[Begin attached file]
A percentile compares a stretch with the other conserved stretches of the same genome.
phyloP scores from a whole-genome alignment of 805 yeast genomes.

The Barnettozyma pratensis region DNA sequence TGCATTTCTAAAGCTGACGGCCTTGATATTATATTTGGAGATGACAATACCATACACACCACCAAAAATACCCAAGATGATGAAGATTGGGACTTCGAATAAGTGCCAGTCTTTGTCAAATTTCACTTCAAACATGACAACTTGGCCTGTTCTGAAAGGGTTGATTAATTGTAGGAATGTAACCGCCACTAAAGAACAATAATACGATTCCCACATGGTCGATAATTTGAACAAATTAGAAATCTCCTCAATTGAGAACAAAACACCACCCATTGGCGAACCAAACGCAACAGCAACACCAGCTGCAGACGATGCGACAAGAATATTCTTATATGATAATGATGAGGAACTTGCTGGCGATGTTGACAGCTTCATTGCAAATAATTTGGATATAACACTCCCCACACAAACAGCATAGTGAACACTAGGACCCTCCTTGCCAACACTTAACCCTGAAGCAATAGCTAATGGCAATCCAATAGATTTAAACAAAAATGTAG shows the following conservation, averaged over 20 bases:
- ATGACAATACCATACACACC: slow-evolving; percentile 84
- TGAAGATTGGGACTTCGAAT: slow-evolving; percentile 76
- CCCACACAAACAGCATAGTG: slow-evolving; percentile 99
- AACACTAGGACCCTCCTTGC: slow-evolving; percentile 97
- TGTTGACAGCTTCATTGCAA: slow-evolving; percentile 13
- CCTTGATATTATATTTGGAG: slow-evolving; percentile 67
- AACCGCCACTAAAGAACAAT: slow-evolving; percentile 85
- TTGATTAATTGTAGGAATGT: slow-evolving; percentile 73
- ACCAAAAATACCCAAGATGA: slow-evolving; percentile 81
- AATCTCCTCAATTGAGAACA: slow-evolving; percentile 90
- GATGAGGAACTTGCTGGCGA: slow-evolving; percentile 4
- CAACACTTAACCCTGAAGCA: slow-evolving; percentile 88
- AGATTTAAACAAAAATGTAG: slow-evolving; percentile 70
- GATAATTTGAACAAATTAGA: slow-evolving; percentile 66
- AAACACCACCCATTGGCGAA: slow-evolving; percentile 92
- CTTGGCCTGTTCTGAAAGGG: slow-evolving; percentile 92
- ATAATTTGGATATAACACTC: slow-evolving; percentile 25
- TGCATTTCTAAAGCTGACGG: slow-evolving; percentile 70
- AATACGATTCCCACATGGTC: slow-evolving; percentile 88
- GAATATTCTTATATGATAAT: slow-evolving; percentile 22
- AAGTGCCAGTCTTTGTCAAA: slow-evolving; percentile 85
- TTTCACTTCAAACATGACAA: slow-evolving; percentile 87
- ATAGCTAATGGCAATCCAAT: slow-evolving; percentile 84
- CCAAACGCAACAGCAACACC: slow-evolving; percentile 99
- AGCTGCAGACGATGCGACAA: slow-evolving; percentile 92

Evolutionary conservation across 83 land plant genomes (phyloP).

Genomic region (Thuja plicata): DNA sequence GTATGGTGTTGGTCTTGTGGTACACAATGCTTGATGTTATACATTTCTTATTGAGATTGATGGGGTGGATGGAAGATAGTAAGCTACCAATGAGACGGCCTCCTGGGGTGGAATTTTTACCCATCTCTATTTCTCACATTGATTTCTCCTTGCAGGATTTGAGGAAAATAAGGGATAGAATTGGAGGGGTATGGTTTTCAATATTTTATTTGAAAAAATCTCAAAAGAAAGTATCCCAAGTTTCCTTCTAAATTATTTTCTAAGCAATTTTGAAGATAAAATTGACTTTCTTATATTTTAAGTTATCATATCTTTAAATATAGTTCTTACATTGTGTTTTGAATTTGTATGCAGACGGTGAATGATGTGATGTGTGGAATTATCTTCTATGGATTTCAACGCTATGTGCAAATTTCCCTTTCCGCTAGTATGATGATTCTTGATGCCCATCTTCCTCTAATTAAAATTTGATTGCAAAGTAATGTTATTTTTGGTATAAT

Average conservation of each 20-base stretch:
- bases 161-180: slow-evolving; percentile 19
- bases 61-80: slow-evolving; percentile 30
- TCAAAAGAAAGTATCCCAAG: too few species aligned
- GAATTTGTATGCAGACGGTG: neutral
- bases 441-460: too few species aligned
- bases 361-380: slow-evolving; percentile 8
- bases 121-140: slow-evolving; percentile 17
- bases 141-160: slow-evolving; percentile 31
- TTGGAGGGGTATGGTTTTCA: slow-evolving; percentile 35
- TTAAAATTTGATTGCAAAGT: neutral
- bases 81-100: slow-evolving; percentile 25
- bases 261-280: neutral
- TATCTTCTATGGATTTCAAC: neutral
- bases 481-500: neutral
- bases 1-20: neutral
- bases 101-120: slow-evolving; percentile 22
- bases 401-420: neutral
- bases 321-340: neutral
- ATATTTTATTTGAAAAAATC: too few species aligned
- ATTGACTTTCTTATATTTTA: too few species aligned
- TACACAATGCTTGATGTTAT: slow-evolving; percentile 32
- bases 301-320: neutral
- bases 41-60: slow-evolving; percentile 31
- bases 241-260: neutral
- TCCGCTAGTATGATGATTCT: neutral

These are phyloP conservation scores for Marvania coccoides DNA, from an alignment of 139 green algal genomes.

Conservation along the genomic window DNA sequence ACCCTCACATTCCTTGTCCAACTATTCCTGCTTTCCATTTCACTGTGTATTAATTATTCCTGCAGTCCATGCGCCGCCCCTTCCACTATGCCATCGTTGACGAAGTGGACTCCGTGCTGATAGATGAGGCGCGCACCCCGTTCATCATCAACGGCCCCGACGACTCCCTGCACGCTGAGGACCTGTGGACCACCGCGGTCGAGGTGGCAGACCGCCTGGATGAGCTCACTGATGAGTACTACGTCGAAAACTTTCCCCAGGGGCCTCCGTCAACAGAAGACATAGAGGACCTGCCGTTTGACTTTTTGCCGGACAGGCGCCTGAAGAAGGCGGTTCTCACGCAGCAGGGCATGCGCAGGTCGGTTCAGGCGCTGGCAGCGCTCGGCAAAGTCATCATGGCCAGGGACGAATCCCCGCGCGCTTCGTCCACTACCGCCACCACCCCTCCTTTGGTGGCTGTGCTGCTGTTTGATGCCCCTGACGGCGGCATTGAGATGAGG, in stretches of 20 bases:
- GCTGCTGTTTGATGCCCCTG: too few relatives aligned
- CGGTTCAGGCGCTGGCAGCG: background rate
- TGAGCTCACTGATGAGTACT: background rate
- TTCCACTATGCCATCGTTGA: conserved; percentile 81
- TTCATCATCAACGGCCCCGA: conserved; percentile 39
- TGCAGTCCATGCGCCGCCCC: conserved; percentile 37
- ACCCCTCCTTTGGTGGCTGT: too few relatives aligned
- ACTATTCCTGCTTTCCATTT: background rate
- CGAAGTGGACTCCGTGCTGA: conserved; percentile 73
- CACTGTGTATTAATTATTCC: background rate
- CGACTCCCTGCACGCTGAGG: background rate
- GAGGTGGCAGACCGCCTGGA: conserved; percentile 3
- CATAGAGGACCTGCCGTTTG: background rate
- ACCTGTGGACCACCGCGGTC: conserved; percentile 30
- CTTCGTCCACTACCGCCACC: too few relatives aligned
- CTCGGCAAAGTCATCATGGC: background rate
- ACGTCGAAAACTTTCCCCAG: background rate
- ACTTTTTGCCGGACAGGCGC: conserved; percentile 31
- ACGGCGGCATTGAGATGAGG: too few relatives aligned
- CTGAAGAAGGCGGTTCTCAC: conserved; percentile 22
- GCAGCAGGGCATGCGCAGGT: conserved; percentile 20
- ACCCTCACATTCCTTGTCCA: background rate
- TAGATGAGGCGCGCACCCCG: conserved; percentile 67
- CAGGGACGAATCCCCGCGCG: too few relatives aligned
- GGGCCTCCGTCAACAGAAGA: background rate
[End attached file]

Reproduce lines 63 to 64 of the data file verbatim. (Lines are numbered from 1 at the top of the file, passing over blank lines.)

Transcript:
- TTCATCATCAACGGCCCCGA: conserved; percentile 39
- TGCAGTCCATGCGCCGCCCC: conserved; percentile 37